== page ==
Monday, 17 October 2011

The Whales’ Song and The Princess and the Pea, reviewed by Paeony Lewis

Here are two very different picture books. Or are they? Both are picture books aimed at five years and older. Both contain glorious illustrations. Both utilise photography. Both tell an enchanting story. Both should appeal to girls with imagination. Both are books I yearn to read aloud to children (will somebody lend me a child until mine sprout grandchildren?).

The Whales’ Song by Dyan Sheldon, illustrated by Gary Blythe

When I ventured into my 17-year-old daughter’s room and asked her if she remembered this picture book, my daughter smiled wistfully. It’s a favourite children’s book she’ll never forget. So what makes The Whales’ Song a haunting classic?

It’s a poignant tale about a young girl, Lilly, who is enthralled by her grandmother’s tales of whales. Patiently, Lilly waits by the ocean to hear her own whale song. The ending is likely to be too subtle for children under five. It’s mysterious and evokes quiet wonder in an older, thoughtful child.

The award-winning illustrations are softly stunning. The paintings have a realistic, faraway quality that appears to be inspired by photographic images. Unforgettable.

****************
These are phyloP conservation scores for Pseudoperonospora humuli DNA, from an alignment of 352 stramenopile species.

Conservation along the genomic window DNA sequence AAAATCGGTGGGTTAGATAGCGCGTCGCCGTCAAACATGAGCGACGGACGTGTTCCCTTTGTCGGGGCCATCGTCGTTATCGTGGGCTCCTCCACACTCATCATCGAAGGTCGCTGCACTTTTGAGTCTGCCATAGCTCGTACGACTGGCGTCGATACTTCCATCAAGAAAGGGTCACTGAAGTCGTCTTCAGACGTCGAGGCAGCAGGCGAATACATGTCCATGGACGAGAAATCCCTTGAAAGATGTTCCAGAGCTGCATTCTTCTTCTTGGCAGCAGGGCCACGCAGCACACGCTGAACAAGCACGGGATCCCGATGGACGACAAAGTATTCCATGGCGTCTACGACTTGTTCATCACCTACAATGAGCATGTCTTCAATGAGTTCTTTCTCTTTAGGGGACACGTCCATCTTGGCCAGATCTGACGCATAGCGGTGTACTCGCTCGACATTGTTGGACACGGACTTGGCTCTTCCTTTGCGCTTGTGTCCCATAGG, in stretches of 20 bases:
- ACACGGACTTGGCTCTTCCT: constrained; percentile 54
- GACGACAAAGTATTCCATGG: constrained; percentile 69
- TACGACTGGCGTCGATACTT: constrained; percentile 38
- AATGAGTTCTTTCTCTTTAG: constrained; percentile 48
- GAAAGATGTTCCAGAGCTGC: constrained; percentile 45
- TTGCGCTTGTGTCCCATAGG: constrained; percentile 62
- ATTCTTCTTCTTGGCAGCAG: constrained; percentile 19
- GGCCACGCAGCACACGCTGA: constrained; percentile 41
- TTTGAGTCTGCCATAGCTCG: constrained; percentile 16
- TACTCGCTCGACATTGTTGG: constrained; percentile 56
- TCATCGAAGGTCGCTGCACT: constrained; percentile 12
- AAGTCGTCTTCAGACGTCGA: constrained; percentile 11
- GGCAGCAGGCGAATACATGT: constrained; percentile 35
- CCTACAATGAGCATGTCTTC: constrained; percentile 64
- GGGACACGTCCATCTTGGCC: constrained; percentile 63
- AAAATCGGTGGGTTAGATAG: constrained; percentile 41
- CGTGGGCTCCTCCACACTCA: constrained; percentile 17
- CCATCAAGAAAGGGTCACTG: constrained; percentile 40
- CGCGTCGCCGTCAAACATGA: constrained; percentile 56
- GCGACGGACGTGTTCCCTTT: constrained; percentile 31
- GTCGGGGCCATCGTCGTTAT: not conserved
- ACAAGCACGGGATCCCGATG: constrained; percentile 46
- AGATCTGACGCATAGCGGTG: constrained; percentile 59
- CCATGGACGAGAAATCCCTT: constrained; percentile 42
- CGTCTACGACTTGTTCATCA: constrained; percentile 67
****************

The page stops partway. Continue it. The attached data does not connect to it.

The Princess and the Pea by Lauren Child, photographed by Polly Borland

The cover of this pink picture book didn’t grab me. However, after a recommendation from a bookseller I took a peek inside and was beguiled. This modern retelling of The Princess and the Pea doesn’t try hard to be politically correct. Hey, romance is OK and we discover the key to true royalty is good manners.

For me, it’s the theatrical illustrations that captivate. Paper cut-outs of the royal characters have been photographed within a real miniature world. Twigs become forests. The shadow-filled castle is filled with adorable doll’s house furniture. I want to play with it!

The photographs are complemented by a quirky story narrated with charming contemporary humour. The ever-changing fonts may irritate, but most readers will still be enchanted: “One day when the prince was old enough, his parents decided it was time for him to be married. You know what parents are like and a prince’s parents are no different…”

Published fifteen years apart, both picture books are still available and I hope they remain in print for many years to come.

Reviewed by Paeony Lewis website:


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